Vaccine improvement is expected to take center stage in the Bush administration's preparations for a worldwide flu outbreak, with a potential travel ban and restrictions on global commerce part of the contingency planning.
President Bush (search) on Tuesday will announce his strategy on how to prepare for the next flu pandemic — preparations expected to cost at least $6.5 billion — whether it is caused by the worrisome Asian bird flu or some other super-strain of influenza.
A key element: States and cities will get their first specific instructions from federal health officials on such things as who should get limited doses of vaccines and the antiviral medications Tamiflu (search) or Relenza.
Topping that list are workers involved in manufacturing flu vaccine, health workers caring for the ill, and other first responders such as police and ambulance drivers, said a public health specialist shown a recent version of the plan.
More details are to be released a day after Bush's speech at the National Institutes of Health. The president first will stress that it will take more than the federal government to battle a super-flu.
"It's akin to the Rosie-the-riveter type thing, because we are asking every American and every American institution to do quite a bit," said White House spokesman Trent Duffy.
"America has this tough-it-out strategy when you get sick. You aren't helping yourself or the country going to work when you get ill. You are potentially threatening a greater health issue if you send children to school when they are sick," Duffy said.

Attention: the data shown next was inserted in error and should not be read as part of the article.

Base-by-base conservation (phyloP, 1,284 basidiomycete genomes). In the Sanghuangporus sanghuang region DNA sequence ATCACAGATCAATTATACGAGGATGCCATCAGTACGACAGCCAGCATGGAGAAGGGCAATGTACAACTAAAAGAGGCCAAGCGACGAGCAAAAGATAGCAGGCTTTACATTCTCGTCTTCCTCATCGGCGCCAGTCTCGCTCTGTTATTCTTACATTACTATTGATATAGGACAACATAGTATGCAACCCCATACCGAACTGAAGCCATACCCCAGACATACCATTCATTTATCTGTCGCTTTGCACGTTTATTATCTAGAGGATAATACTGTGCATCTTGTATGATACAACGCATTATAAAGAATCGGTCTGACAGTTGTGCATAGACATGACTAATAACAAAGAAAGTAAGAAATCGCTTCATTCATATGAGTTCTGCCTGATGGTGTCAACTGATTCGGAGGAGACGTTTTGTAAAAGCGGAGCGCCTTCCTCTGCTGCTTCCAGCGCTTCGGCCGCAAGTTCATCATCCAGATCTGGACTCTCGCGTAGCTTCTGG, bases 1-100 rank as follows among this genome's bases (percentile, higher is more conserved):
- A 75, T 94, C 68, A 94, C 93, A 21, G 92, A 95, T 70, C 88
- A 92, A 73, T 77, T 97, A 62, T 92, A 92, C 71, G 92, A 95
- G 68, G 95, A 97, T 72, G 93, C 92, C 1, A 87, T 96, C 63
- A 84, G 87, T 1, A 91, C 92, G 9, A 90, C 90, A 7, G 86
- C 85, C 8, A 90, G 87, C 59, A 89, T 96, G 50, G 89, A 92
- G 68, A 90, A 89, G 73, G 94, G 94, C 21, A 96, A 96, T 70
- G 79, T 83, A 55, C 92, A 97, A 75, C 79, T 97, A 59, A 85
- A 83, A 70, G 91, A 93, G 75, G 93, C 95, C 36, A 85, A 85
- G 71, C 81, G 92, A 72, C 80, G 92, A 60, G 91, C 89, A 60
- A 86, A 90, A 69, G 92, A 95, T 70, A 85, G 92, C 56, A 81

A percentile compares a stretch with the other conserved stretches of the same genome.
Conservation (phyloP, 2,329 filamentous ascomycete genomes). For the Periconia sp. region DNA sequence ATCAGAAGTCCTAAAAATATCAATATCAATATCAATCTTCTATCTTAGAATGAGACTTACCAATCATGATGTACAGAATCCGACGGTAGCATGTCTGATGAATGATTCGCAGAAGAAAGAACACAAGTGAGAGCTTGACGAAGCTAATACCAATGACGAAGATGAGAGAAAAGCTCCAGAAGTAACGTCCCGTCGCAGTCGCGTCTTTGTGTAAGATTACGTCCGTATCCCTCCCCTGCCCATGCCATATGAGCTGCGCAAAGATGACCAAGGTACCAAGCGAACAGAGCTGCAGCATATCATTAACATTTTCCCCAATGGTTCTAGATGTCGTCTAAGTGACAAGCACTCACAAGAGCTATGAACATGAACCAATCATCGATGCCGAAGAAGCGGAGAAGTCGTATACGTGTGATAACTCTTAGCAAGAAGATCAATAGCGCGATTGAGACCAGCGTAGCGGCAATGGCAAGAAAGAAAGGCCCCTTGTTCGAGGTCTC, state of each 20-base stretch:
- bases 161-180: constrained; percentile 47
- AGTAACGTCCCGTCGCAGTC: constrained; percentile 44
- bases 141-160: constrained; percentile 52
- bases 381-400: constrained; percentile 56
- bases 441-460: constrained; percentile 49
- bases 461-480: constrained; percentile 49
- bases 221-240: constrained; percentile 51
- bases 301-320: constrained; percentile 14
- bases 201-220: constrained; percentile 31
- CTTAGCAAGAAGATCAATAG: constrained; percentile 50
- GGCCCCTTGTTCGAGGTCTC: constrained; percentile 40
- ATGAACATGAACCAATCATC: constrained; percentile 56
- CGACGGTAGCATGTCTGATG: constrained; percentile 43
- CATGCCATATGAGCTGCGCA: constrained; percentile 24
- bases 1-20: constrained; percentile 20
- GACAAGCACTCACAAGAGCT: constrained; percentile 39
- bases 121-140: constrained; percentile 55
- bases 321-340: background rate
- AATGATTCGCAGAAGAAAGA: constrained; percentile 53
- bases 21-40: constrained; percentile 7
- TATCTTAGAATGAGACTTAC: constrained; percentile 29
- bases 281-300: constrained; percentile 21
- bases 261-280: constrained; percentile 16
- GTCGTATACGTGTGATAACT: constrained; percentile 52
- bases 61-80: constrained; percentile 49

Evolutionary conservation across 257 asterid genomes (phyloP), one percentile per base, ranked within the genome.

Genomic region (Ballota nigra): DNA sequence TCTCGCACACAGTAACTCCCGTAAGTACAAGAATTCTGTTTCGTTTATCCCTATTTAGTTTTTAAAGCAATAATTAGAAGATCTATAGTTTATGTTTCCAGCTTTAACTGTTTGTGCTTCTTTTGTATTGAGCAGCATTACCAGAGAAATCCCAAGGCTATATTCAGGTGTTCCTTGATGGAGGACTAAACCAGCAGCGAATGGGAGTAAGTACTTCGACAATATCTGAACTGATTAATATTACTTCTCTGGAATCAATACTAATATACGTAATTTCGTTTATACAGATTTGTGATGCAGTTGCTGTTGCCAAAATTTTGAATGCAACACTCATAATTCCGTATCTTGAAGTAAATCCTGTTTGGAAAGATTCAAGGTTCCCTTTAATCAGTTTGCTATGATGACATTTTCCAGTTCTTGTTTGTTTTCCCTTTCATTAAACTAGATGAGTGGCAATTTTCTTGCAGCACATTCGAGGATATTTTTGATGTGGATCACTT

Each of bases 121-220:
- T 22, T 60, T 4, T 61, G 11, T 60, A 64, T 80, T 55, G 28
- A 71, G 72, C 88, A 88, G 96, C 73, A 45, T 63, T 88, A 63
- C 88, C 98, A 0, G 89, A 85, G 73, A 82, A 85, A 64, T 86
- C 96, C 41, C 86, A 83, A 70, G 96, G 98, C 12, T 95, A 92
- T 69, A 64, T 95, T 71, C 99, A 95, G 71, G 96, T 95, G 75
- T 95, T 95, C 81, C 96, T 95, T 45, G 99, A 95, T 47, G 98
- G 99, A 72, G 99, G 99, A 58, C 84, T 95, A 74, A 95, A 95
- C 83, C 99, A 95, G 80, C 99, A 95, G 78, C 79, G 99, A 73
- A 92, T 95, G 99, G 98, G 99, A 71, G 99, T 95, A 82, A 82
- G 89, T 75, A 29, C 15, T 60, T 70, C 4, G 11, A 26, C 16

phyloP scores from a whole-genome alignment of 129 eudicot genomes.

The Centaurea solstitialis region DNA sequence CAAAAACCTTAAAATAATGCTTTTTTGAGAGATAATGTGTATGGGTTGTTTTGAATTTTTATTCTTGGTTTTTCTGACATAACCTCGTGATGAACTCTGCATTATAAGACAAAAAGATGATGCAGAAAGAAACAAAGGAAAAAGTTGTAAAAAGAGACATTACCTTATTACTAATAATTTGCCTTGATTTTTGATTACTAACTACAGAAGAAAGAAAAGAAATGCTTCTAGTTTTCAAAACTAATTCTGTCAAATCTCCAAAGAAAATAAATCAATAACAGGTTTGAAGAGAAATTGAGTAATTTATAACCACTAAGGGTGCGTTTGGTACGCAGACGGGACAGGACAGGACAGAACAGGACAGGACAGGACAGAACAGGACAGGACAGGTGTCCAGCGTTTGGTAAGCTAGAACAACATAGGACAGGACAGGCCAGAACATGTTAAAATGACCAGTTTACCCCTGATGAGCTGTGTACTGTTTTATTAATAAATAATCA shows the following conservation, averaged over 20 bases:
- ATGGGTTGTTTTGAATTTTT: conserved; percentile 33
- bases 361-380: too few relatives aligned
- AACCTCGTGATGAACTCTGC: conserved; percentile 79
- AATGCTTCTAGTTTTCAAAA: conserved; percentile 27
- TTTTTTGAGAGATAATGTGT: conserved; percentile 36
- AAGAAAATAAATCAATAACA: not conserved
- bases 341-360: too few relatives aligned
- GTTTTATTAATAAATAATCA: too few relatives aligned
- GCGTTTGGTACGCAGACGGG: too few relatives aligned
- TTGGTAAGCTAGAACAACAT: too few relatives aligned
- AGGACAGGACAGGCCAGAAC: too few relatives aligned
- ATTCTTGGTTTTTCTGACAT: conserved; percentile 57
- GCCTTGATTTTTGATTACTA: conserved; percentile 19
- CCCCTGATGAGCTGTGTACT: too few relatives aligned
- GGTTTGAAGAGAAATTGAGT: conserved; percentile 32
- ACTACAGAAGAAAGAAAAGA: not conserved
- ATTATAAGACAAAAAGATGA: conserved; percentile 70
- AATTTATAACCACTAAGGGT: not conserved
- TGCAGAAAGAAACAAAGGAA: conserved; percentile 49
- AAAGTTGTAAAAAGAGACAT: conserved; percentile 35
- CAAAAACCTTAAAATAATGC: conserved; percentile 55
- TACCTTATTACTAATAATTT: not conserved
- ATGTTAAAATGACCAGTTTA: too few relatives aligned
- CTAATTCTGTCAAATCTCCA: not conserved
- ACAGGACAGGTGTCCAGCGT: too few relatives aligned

Pandemics strike when the easy-to-mutate influenza virus shifts to a strain that people have never experienced before, something that has happened three times in the last century. While it is impossible to say when the next super-flu will strike, concern is growing that the bird flu strain known as H5N1 could trigger one if it mutates to start spreading easily among people. Since 2003, at least 62 people in Southeast Asia have died from H5N1; most regularly handled poultry.
The nation's strategy starts with attempting to spot an outbreak abroad early and working to contain it before it reaches the United States.
International cooperation "represents a best hope of stopping the lightning spread of a pandemic," Duffy said.
There is a possibility that a pandemic would force restrictions of international travel and commerce, he said.
That's one reason, Duffy said, that "the president recognizes, and we all recognize, that we need to manufacture the vaccine here in America."
Today, most of the world's vaccine against regular winter flu, including much of that used by Americans each flu season, is manufactured in factories in Britain and Europe.
The government already has ordered $162.5 million worth of vaccine to be made and stockpiled against the Asian bird flu, more than half to be made in a U.S. factory.
But the administration plan calls for more than stockpiling shots. It will stress a new method of manufacturing flu vaccines — growing the virus to make them in easy-to-handle cell cultures instead of today's cumbersome process that uses millions of chicken eggs — as well as incentives for new U.S.-based vaccine factories to open.
Such steps will take several years to implement, but the hope is that eventually they could allow production of enough vaccine to go around within six months of a pandemic's start.
"The notion is that prevention beats therapy," said Dr. William Schaffner of Vanderbilt University, an influenza specialist who advises the government on vaccination and has received some information about the plan.
Antiviral drugs like Tamiflu, however, are expected to provide both treatment and some protection against catching a super-flu until vaccines can be distributed. Last-minute discussions included how much Tamiflu to stockpile, with one possibility that the federal government would stockpile enough for 44 million people and tell states to purchase, collectively, another 31 million treatment courses.
Hoping to spur the long-awaited pandemic plan, the Senate last week passed $8 billion in emergency funding for Bush to spend on the preparations.